If you open a bank account, and regularly set aside and deposit some money there; the account will grow and be available to draw from when you need or want it at a later date. It’s common sense, but it can be difficult to do as it takes thought, planning and discipline.
Wishing to teach my children about the discipline and advantages of saving money, I used the store bought ParentBanc checkbooks I saw in the store in the 1990’s.
Monetary gifts our kids received for birthdays and Christmases were deposited in the parent bank (for safe keeping) with the balance showing on the register kept by the owners (children). Our kids could withdraw funds for small things or higher ticket items they had saved for. It was my hope that they learn the satisfaction and long-term benefits of saving money. The system also kept cash from sitting in their bedrooms where it could be misplaced, or be a temptation to show to friends who were visiting.
Using the ParentBanc system worked well until our kids were older and savings accounts were opened at a physical brick and mortar bank. Although the ParentBanc product is no longer available, a regular checkbook register could be used to teach the same thing. At least one of our children kept his register and it’s interesting to look back at where the money came from and how it was spent. As the actual way we spend currency changes, it may be more challenging to teach the value of visually watching money grow as it’s saved.
Life itself has a savings account. In the same way that we are given or earn money, we are given or create experiences and the memories attached to them. We collect and store them, and then draw them out later in life, reliving the adventure, satisfaction and beauty of those moments that are pleasant to recall.
I’m fortunate to have traveled early in adulthood as Mr. Legs and I went where the Army sent him. I’m grateful for the wonderful experiences we had in so many different places. I also have a collection of great memories from wonderful relationships with friends and relatives. Dear to me are the years of raising my children. The stories of things they did and said are precious deposits made that I withdraw from time to time, reliving the moments as often as I desire. When life today is difficult, it’s a welcome distraction to recall a particular time or group of events that I deposited in my memory bank long ago. Those memories are from times gone by, but not gone forever.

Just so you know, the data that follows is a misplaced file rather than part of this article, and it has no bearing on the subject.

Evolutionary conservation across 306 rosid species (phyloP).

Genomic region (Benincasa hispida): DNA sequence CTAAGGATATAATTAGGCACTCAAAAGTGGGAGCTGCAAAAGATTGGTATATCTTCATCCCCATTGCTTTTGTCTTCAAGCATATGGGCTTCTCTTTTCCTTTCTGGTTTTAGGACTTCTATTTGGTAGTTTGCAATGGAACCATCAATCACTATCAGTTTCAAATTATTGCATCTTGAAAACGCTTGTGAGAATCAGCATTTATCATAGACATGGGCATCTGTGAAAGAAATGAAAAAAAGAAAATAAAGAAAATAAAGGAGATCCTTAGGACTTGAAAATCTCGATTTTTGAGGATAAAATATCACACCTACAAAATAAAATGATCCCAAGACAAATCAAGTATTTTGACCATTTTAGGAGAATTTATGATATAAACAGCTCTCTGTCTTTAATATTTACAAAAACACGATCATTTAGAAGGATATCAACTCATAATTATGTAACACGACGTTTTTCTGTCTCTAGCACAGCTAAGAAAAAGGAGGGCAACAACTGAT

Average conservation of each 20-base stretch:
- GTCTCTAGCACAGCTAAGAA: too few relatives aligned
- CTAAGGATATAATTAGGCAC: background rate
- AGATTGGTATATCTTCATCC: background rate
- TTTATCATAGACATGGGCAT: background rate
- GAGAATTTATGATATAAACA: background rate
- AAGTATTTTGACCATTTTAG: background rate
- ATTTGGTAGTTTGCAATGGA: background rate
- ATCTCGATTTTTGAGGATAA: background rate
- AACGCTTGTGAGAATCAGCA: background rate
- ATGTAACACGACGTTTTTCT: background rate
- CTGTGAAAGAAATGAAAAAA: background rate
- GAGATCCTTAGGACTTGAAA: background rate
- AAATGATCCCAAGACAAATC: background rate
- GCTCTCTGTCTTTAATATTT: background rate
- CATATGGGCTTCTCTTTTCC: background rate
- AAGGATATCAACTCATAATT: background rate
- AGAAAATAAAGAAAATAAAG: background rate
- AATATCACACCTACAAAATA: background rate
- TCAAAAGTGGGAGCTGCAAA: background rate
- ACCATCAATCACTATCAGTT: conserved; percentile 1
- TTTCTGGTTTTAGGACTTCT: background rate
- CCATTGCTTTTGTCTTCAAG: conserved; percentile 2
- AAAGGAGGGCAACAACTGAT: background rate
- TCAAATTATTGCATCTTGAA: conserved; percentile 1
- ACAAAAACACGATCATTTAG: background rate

Many have seen the parallel between depositing money in bank accounts and depositing experiences in our memory banks. These are some of the quotes I recorded:
-Yesterday is a cancelled check. Tomorrow is a promissory note. Today is the only cash you have. Spend it wisely.
–HAPPINESS IS A DECISION. Whether I like something or not doesn’t depend on how it’s arranged — it’s how I arrange my mind… I decide ahead of time to love it. It’s a decision I make every morning when I wake up… I have a choice; I can spend the day in bed recounting the difficulty I have with the parts of my body that no longer work, or get out of bed and be thankful for the ones that do…
Each day is a gift, and as long as my eyes open, I’ll focus on the new day and all the happy memories I’ve stored away just for this time in my life. Old age is like a bank account. You withdraw from what you’ve put in. Deposit a lot of happiness in the bank account of memories!!! –From Victory Today on Facebook
-Happy memories never wear out, re-live them as often as you want.
-The best things to collect are money and memories.
-The heart is like a treasure chest that’s filled with souvenirs; it’s where we keep the memories we’ve gathered through the years.
If you’re young, take the time to record your life events and travels. Write or type some of the day to day things worthy of recording – the funny things and the tender things your children say. You think you’ll remember those forever, but none of us can recall everything and time can blur details of things we do remember. If you’re older, write down what you do remember. It will be nice for you and/or others to withdraw the captured times. Pictures are the perfect tool for prompting memories. Captions go a step further in memory recall. Take the time to record the names, dates and places of your pictures.
So, save. Save money in a banking establishment. Save memories in your memory bank. Deposit both wisely and generously and record them. Both will be valued later in life.